(RFP 72). Doc. 93-1 at 7-11. Plaintiff’s failure to comply with Local Rule 37.1 and two
previous Orders of the Court constitutes a separate and independent basis for denying the
instant Motion. See Young v. Gordon, 330 F.3d 76, 81 (1st Cir. 2003); NEPSK, Inc. v.
Town of Houlton, 283 F.3d 1, 6 (1st Cir. 2002).
Fifth, even passing over all of the foregoing, Plaintiff’s discovery requests are
overbroad and unduly burdensome. This case is about whether Defendants denied
Plaintiff tenure because of her sex and/or her activism challenging Harvard’s compliance
with Title IX. To the extent that any of the 38 custodians has information discussing
Plaintiff in any capacity, including with regard to her activism, Harvard’s search protocol
will uncover it. See Doc. 93-2. Plaintiff’s search requests – e.g., for “[a]ll documents
concerning or relating to the fact that during the period 2012 through 2014, Harvard was
a recipient of ‘Federal financial assistance,’” Doc. 93-1 at 18 – and suggestions for new
search terms – e.g., “engaged,” “productivity,” “lack of,” “theory,” “overlap,” “publish,”
Doc. 100-1 at 2-3 – are either irrelevant to the instant matter or so tangential and broad
that “the burden or expense of the proposed discovery outweighs its likely benefit.” Fed.
R. Civ. P. 26(b). For all of these reasons, Plaintiff’s Motion is denied with prejudice.
DEFENDANTS’ MOTION TO QUASH
On July 29, 2016, Plaintiff served upon a non-party, Professor Deborah Poole of
Johns Hopkins University, a subpoena requesting “[a]ll documents” from September 1,
2007, through June 30, 2014, which relate to either (1) “the application or review of any
candidate for tenure at [Harvard] University” or (2) Plaintiff. Doc. 98-1 at 6.
Defendants do not object to the subpoena insofar as it requests documents relating
to Plaintiff, which makes sense because Harvard faculty considered Professor Poole’s
analysis of Plaintiff’s scholarship in deciding whether to grant Plaintiff tenure. 3
However, Defendants move to quash the subpoena’s request for all documents relating to
“any candidate for tenure” at Harvard. Doc. 98 at 2. Defendants argue that this request
violates the Court’s May 18, 2016, Order, which permitted Plaintiff to obtain the tenure
dossier documents provided to Harvard President Drew Faust, who held the ultimate
decision as to whether to grant tenure, regarding four other candidates for tenure in the
Department of Anthropology from September 1, 2007, to June 30, 2014. Doc. 98 at 3;
see also Doc. 82 at 4; Doc. 68-3 at 3. Defendants argue that Plaintiff’s request for all
documents relating to any candidate for tenure at Harvard violates the May 18, 2016,
Order because it is not limited to the four “comparator” candidates and because it may
allow Plaintiff to obtain documents that were not actually provided to President Faust.
Doc. 98 at 3.
Plaintiff argues the request for all documents relating to “any candidate for
tenure” at Harvard does not violate the May 18, 2016, Order, because the Order was
“‘without prejudice to Plaintiff seeking further documents based upon her review of the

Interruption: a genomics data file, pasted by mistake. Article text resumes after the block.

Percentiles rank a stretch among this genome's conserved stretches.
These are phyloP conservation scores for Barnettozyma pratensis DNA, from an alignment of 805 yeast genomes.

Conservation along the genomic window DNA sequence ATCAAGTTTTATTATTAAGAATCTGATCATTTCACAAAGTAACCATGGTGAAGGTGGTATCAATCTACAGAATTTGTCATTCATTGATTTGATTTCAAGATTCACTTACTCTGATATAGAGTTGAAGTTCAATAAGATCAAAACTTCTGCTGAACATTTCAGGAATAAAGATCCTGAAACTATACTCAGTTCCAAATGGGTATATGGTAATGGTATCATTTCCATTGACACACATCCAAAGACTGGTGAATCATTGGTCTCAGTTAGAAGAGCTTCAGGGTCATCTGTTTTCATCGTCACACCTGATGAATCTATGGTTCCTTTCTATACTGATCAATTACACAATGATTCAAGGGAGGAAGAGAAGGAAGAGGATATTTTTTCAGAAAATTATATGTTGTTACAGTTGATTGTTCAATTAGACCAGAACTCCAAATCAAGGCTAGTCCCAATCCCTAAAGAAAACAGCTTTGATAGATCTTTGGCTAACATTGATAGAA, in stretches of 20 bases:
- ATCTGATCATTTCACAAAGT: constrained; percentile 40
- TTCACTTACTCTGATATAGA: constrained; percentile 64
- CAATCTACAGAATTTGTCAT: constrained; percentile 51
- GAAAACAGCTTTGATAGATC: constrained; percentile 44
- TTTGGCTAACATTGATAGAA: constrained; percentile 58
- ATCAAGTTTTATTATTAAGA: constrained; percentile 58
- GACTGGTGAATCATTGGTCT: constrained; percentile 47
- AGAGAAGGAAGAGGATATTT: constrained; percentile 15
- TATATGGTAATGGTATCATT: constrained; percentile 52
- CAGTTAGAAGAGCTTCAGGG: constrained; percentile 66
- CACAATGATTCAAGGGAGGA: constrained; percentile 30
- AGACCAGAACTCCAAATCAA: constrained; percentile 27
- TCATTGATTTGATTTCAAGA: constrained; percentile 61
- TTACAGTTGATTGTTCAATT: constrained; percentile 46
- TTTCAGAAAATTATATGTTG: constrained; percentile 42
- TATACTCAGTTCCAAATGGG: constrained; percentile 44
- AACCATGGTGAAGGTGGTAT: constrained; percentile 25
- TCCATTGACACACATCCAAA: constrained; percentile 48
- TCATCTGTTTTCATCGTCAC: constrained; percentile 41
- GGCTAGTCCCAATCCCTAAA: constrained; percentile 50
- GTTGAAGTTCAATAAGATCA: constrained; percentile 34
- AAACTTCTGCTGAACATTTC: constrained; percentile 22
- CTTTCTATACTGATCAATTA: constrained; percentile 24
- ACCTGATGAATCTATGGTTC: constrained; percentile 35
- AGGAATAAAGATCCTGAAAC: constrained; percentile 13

Professor Poole, as an evaluator external to Harvard, recommended Plaintiff for tenure but with
reservations. Doc. 102-4 at 10-12.
documents produced’” in response to the Order. Doc. 102 at 3 (quoting Doc. 82 at 4).
Plaintiff argues that, based upon her review of the documents produced, she “is well
within” the Order. Id. More specifically, Plaintiff argues that, because Professor Poole
sat on a tenure committee for one of the four comparator candidates who received tenure,
and because Professor Poole was critical of Plaintiff, Poole’s correspondence regarding
that other candidate should be “compared” to her correspondence regarding Plaintiff, to
see if she had “bias against” Plaintiff. Id. at 4 n.3.
The Court grants the Motion to Quash Plaintiff’s request for “[a]ll documents”
that Professor Poole has relating to “any candidates for tenure” at Harvard. The request
is unduly broad and burdensome: it would require Professor Poole to produce any email,
text message, or other document she has relating to any candidate for tenure at Harvard,
regardless of whether that document relates to the candidate’s tenure application and
regardless of whether that candidate’s application is suitable for comparison to Plaintiff’s.
There is a grave “imbalance between the need for” such documents and “the burden
sought to be placed on the non-party,” making the instant Motion to Quash absolutely
appropriate. Cascade Yams, Inc. v. Knitting Fever, Inc., 755 F.3d 55, 59 (1st Cir. 2014)
Plaintiff did not make the alternative argument that the Court ought to permit her
to obtain from Professor Poole those documents Poole possesses regarding the
comparators about whom the Court permitted discovery in its May 18, 2016, Order. See
Doc. 82 at 4. Nonetheless, out of an abundance of caution, the Court has considered that
alternative. Even so narrowed, however, the request would go far beyond the defined
scope of the discovery permitted in that Order – i.e., tenure dossier documents regarding
the comparators that were provided to President Faust. Id. To the extent Plaintiff
suggests that Professor Poole may have had some bias against her, an issue which the
Court does not resolve, such bias would, on the present record, be too attenuated from the
tenure decision Plaintiff challenges to warrant discovery. The over-attenuation is
particularly clear in this instance, given that Professor Poole was an external evaluator
who does not work at Harvard, and given that she is not alleged to have any particular
views on women in the academy or on Title IX activism at Harvard, the two bases of
discrimination that Plaintiff alleges against Defendants. Thus, the Motion to Quash is
For the foregoing reasons, Plaintiff’s Motion to Compel (Doc. 93) is DENIED
and Defendants’ Motion to Quash (Doc. 96) is ALLOWED.
/s/ Leo T. Sorokin
United States District Judge